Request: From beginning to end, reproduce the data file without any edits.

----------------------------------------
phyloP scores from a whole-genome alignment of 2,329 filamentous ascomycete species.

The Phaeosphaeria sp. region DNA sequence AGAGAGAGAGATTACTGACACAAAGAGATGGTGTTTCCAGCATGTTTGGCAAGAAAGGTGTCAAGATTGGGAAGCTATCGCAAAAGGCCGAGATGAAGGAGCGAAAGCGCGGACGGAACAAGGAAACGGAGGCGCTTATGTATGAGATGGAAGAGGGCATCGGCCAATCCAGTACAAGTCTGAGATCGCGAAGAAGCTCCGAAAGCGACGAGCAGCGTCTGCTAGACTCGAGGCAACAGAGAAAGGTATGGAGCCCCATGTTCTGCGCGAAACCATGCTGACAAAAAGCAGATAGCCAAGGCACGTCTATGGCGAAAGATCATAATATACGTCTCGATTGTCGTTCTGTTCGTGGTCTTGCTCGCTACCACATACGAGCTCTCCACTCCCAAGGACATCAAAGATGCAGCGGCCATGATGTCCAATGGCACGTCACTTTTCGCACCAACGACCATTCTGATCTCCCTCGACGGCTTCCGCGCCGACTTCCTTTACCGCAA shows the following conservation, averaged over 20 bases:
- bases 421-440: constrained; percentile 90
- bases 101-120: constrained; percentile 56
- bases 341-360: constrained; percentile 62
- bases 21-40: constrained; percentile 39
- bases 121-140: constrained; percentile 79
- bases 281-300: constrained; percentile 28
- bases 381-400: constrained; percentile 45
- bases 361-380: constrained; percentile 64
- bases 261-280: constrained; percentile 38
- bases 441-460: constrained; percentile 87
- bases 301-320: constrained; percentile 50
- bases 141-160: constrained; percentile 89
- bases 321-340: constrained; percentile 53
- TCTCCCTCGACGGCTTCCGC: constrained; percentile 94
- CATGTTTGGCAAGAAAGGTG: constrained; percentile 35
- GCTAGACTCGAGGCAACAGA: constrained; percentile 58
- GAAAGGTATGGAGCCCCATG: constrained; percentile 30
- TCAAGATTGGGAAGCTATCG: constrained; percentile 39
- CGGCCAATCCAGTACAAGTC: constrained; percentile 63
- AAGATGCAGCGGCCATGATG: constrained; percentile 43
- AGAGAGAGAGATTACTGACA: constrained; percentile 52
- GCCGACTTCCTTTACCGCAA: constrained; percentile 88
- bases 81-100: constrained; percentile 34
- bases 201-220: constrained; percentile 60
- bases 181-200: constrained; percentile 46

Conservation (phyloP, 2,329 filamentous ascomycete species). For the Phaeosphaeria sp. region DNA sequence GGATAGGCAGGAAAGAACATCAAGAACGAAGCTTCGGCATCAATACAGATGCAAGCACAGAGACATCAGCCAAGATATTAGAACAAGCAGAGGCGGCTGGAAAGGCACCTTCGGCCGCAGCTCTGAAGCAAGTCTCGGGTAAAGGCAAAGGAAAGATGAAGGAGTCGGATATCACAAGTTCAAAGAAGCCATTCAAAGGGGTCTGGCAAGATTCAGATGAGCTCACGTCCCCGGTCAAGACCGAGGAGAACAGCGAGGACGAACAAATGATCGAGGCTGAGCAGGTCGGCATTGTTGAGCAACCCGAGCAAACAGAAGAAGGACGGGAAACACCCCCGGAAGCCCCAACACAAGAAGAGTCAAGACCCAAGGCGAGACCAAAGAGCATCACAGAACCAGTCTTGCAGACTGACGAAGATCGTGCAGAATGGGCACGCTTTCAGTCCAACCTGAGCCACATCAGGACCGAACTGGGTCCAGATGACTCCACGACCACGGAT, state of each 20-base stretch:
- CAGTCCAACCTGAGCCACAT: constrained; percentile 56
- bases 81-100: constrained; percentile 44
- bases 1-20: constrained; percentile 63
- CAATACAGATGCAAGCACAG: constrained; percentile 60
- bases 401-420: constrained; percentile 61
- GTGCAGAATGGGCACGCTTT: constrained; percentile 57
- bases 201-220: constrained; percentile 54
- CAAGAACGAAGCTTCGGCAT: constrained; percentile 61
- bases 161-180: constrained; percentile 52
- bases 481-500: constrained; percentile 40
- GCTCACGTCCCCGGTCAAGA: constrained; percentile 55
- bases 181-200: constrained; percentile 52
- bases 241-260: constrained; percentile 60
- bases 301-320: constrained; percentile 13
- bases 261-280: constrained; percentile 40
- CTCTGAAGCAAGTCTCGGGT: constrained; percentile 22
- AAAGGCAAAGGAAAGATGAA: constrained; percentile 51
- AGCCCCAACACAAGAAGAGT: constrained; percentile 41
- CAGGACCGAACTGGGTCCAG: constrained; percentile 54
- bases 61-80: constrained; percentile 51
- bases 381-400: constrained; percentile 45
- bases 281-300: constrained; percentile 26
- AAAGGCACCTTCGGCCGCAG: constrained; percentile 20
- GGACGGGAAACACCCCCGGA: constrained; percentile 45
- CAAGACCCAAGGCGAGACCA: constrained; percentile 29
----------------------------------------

phyloP scores from a whole-genome alignment of 2,329 filamentous ascomycete species.

The Phaeosphaeria sp. region DNA sequence AGAGAGAGAGATTACTGACACAAAGAGATGGTGTTTCCAGCATGTTTGGCAAGAAAGGTGTCAAGATTGGGAAGCTATCGCAAAAGGCCGAGATGAAGGAGCGAAAGCGCGGACGGAACAAGGAAACGGAGGCGCTTATGTATGAGATGGAAGAGGGCATCGGCCAATCCAGTACAAGTCTGAGATCGCGAAGAAGCTCCGAAAGCGACGAGCAGCGTCTGCTAGACTCGAGGCAACAGAGAAAGGTATGGAGCCCCATGTTCTGCGCGAAACCATGCTGACAAAAAGCAGATAGCCAAGGCACGTCTATGGCGAAAGATCATAATATACGTCTCGATTGTCGTTCTGTTCGTGGTCTTGCTCGCTACCACATACGAGCTCTCCACTCCCAAGGACATCAAAGATGCAGCGGCCATGATGTCCAATGGCACGTCACTTTTCGCACCAACGACCATTCTGATCTCCCTCGACGGCTTCCGCGCCGACTTCCTTTACCGCAA shows the following conservation, averaged over 20 bases:
- bases 421-440: constrained; percentile 90
- bases 101-120: constrained; percentile 56
- bases 341-360: constrained; percentile 62
- bases 21-40: constrained; percentile 39
- bases 121-140: constrained; percentile 79
- bases 281-300: constrained; percentile 28
- bases 381-400: constrained; percentile 45
- bases 361-380: constrained; percentile 64
- bases 261-280: constrained; percentile 38
- bases 441-460: constrained; percentile 87
- bases 301-320: constrained; percentile 50
- bases 141-160: constrained; percentile 89
- bases 321-340: constrained; percentile 53
- TCTCCCTCGACGGCTTCCGC: constrained; percentile 94
- CATGTTTGGCAAGAAAGGTG: constrained; percentile 35
- GCTAGACTCGAGGCAACAGA: constrained; percentile 58
- GAAAGGTATGGAGCCCCATG: constrained; percentile 30
- TCAAGATTGGGAAGCTATCG: constrained; percentile 39
- CGGCCAATCCAGTACAAGTC: constrained; percentile 63
- AAGATGCAGCGGCCATGATG: constrained; percentile 43
- AGAGAGAGAGATTACTGACA: constrained; percentile 52
- GCCGACTTCCTTTACCGCAA: constrained; percentile 88
- bases 81-100: constrained; percentile 34
- bases 201-220: constrained; percentile 60
- bases 181-200: constrained; percentile 46

Conservation (phyloP, 2,329 filamentous ascomycete species). For the Phaeosphaeria sp. region DNA sequence GGATAGGCAGGAAAGAACATCAAGAACGAAGCTTCGGCATCAATACAGATGCAAGCACAGAGACATCAGCCAAGATATTAGAACAAGCAGAGGCGGCTGGAAAGGCACCTTCGGCCGCAGCTCTGAAGCAAGTCTCGGGTAAAGGCAAAGGAAAGATGAAGGAGTCGGATATCACAAGTTCAAAGAAGCCATTCAAAGGGGTCTGGCAAGATTCAGATGAGCTCACGTCCCCGGTCAAGACCGAGGAGAACAGCGAGGACGAACAAATGATCGAGGCTGAGCAGGTCGGCATTGTTGAGCAACCCGAGCAAACAGAAGAAGGACGGGAAACACCCCCGGAAGCCCCAACACAAGAAGAGTCAAGACCCAAGGCGAGACCAAAGAGCATCACAGAACCAGTCTTGCAGACTGACGAAGATCGTGCAGAATGGGCACGCTTTCAGTCCAACCTGAGCCACATCAGGACCGAACTGGGTCCAGATGACTCCACGACCACGGAT, state of each 20-base stretch:
- CAGTCCAACCTGAGCCACAT: constrained; percentile 56
- bases 81-100: constrained; percentile 44
- bases 1-20: constrained; percentile 63
- CAATACAGATGCAAGCACAG: constrained; percentile 60
- bases 401-420: constrained; percentile 61
- GTGCAGAATGGGCACGCTTT: constrained; percentile 57
- bases 201-220: constrained; percentile 54
- CAAGAACGAAGCTTCGGCAT: constrained; percentile 61
- bases 161-180: constrained; percentile 52
- bases 481-500: constrained; percentile 40
- GCTCACGTCCCCGGTCAAGA: constrained; percentile 55
- bases 181-200: constrained; percentile 52
- bases 241-260: constrained; percentile 60
- bases 301-320: constrained; percentile 13
- bases 261-280: constrained; percentile 40
- CTCTGAAGCAAGTCTCGGGT: constrained; percentile 22
- AAAGGCAAAGGAAAGATGAA: constrained; percentile 51
- AGCCCCAACACAAGAAGAGT: constrained; percentile 41
- CAGGACCGAACTGGGTCCAG: constrained; percentile 54
- bases 61-80: constrained; percentile 51
- bases 381-400: constrained; percentile 45
- bases 281-300: constrained; percentile 26
- AAAGGCACCTTCGGCCGCAG: constrained; percentile 20
- GGACGGGAAACACCCCCGGA: constrained; percentile 45
- CAAGACCCAAGGCGAGACCA: constrained; percentile 29